Dr. Adamson reports that he receives research grants from LabCorp and Auxogyn, and is the founder and CEO of Advanced Reproductive Care. Dr. Abusief reports no financial relationships relevant to this article.
The field of reproductive endocrinology has advanced at warp speed over the past few decades—and shows no sign of stopping any time soon. In this article, we outline noteworthy developments of the past year:
- publication of two important Committee Opinions from the American Society for Reproductive Medicine (ASRM)—one of them on the need to reduce the rate of multiple gestation among women undergoing treatment for infertility and the other focusing on a method of achieving this goal: elective single embryo transfer
- two studies of vitrification for cryopreservation of embryos and oocytes
- a trio of investigations into the utility of anti-Müllerian hormone as a means of assessing ovarian reserve and reproductive potential.
Goal of non-ART infertility therapy should be to produce a single child
Practice Committee of the American Society for Reproductive Medicine. Multiple gestation associated with infertility therapy: an American Society for Reproductive Medicine Practice Committee opinion [published online ahead of print December 20, 2011]. Fertil Steril. doi:10.1016/j.fertnstert.2011.11.048.
The goal of infertility treatment is for each patient to have one healthy child at a time, according to a new Practice Committee Opinion from the American Society for Reproductive Medicine (ASRM).
In women who experience oligo-ovulation or anovulation, ovulation induction is typically offered. For ovulatory women who have unexplained or age-related infertility, the treatment often is controlled ovarian stimulation. Either intervention can lead to ovulation from multiple follicles and, ultimately, increase the risk of multiple gestation.
Multiple gestation increases maternal morbidity and both fetal and neonatal morbidity and mortality. Most of the poor perinatal outcomes relate directly to preterm birth. Treatment of women who have infertility, therefore, requires achieving a balance between two competing needs:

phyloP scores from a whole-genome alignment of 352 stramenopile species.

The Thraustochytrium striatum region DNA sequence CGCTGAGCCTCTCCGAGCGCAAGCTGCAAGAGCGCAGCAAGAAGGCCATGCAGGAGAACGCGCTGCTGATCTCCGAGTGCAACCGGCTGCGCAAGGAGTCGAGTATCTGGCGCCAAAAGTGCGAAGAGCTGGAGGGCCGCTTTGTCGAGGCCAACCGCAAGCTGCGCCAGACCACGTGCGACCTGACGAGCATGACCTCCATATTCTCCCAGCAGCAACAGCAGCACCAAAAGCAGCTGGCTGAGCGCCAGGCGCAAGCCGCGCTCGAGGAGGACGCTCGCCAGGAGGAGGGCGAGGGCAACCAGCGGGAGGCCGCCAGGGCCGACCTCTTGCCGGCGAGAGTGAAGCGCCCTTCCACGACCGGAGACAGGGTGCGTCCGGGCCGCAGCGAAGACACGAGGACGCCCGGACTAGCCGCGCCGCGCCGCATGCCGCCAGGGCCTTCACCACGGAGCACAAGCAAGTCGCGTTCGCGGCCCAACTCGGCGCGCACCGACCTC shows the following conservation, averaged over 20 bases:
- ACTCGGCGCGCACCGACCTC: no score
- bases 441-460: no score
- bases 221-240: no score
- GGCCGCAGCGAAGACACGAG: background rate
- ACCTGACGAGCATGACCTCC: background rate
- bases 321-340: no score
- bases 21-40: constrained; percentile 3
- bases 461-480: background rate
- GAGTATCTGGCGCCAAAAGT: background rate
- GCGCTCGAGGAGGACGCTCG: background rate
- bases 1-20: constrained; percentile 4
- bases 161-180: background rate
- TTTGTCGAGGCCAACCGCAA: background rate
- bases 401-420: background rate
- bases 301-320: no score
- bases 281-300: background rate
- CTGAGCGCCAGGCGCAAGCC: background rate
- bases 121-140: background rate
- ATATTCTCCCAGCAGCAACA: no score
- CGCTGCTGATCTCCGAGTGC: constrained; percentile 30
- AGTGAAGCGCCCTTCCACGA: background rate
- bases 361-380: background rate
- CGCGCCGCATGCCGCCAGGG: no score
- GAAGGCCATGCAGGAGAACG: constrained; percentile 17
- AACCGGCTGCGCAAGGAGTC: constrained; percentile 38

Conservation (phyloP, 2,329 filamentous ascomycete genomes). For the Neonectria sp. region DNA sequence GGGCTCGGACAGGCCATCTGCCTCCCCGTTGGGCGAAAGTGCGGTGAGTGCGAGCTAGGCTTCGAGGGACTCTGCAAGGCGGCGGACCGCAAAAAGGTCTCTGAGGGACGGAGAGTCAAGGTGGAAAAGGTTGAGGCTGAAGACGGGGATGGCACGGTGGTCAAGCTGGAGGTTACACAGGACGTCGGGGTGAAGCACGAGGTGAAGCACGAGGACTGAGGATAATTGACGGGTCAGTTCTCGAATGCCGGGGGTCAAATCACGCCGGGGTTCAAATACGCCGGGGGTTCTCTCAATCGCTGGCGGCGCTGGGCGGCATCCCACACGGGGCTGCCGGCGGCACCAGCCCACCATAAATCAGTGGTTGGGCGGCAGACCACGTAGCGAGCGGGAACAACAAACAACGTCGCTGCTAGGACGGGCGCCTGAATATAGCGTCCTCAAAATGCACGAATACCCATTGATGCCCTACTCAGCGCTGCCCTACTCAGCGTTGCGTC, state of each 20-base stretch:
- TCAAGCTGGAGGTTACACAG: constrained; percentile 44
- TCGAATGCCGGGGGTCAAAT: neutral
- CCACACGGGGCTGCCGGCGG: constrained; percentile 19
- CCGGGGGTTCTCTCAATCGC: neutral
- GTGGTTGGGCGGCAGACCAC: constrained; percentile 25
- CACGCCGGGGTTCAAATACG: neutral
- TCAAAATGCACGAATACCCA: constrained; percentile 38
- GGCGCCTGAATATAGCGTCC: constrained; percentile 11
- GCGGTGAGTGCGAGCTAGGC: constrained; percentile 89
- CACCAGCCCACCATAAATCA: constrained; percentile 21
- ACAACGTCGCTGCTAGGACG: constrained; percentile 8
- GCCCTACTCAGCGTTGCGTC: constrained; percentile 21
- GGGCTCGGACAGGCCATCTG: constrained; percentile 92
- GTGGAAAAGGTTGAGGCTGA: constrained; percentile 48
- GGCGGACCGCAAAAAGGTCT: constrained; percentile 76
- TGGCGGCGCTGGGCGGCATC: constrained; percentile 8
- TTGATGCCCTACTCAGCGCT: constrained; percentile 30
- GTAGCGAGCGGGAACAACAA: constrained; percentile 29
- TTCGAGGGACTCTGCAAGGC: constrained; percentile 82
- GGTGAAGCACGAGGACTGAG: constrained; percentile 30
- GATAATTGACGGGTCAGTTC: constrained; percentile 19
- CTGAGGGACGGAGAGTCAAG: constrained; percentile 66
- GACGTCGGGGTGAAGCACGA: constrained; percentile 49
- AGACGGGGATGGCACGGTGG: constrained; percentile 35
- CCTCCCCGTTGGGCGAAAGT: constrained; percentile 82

- maximizing the probability of pregnancy
- minimizing the risk of multiple (two fetuses or more) or high-order multiple (more than two fetuses) gestation.
Many multiple births are iatrogenic
Approximately 60% of twin births result from natural conception, 30% from ovulation induction and controlled ovarian stimulation, and 10% from assisted reproductive technologies (ART). For high-order multiple gestation, the figures are 20% for natural conception, 50% for ovulation induction and controlled ovarian stimulation, and 30% for ART. These statistics reveal that a very large percentage of multiple births are iatrogenic, with fertility treatment increasing the risk of twins by a factor of approximately 20 and the risk of high-order multiples by a factor of more than 100. The risk of monozygotic twinning also increases by a factor of 2 or 3 after ovulation induction, compared with natural conception.
Triplets should be a rarity
Three-dimensional sonogram of triplets.
Multiple gestation is expensive
The economic costs associated with excess perinatal and maternal morbidity are substantial. They include the immediate costs associated with maternal hospitalization and neonatal intensive care and lifetime costs associated with care for chronic illness, rehabilitation, and special education. Although these costs might be offset by the productivity of individuals, the overall benefit to society is clearly greater when a singleton is born. Personal and familial nonfinancial costs of morbidity and mortality can also be significant.
A sense of urgency on the part of the patient may contribute to an increased risk of multiple gestation by prompting more aggressive treatment. Other contributors include limited health coverage, which creates a personal financial burden, and inadequate patient education about the risks of multiple gestation.
Strategies for limiting the risk of multiple gestation
Appropriate treatment goals are the foundation of risk-reducing strategies. For example, ovulation induction in women who have oligo-ovulation or anovulation should aim toward producing a single oocyte. These women tend to respond to lower dosages of ovarian-stimulation drugs than are typically given. Therefore, women undergoing ovulation induction should receive a lower dosage of gonadotropins and be monitored very carefully for the number of developing follicles and ovarian hyperstimulation syndrome.
In contrast, the goal of controlled ovarian stimulation in ovulatory women who have unexplained or age-related subfertility is to stimulate the development and ovulation of more than one mature follicle to increase cycle fecundity.
Regrettably, efforts have failed to identify estradiol levels and the specific size and number of follicles that prevent multiple gestation. The most likely reason is that follicular size cannot accurately predict the maturity of the oocyte within—follicles as small as 10 mm sometimes yield mature and fertilizable oocytes. Moreover, the population that undergoes ovulation induction or controlled ovarian stimulation is very heterogenous. Therefore, it is not possible to propose valid guidelines to reduce the rate of multiple gestation.